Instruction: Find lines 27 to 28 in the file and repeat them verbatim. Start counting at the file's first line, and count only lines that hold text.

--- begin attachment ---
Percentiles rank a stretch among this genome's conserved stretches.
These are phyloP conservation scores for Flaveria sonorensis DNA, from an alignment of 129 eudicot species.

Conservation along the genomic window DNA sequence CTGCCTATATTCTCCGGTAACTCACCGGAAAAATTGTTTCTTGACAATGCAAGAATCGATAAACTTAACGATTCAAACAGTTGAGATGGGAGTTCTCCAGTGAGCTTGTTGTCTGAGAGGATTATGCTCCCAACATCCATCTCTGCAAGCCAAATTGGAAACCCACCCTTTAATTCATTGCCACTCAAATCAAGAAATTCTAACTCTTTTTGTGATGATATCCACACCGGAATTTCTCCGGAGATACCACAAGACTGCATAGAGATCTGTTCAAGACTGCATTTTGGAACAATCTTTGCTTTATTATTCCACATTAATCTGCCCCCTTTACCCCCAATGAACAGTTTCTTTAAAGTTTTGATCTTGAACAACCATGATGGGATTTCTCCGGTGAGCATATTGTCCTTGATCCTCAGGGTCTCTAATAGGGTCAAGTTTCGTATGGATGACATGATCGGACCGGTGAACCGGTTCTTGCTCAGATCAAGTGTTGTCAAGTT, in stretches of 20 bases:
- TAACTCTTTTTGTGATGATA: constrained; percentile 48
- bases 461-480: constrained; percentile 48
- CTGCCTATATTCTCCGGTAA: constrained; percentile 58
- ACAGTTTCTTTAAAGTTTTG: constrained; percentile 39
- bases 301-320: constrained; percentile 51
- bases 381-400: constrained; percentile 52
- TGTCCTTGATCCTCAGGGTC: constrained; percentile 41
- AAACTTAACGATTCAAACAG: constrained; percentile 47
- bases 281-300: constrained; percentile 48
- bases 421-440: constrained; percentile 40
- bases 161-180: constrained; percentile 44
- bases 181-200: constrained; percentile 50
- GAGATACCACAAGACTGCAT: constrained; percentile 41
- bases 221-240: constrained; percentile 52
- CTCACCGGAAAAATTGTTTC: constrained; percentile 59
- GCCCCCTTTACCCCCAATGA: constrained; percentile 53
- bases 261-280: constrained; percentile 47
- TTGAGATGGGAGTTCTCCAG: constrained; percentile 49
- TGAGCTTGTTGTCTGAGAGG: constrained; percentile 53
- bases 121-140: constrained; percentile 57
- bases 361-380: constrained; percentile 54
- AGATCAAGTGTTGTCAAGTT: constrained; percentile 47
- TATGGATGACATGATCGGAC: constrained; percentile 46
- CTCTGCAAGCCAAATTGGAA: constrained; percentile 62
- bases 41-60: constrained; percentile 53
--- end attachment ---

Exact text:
- CTCTGCAAGCCAAATTGGAA: constrained; percentile 62
- bases 41-60: constrained; percentile 53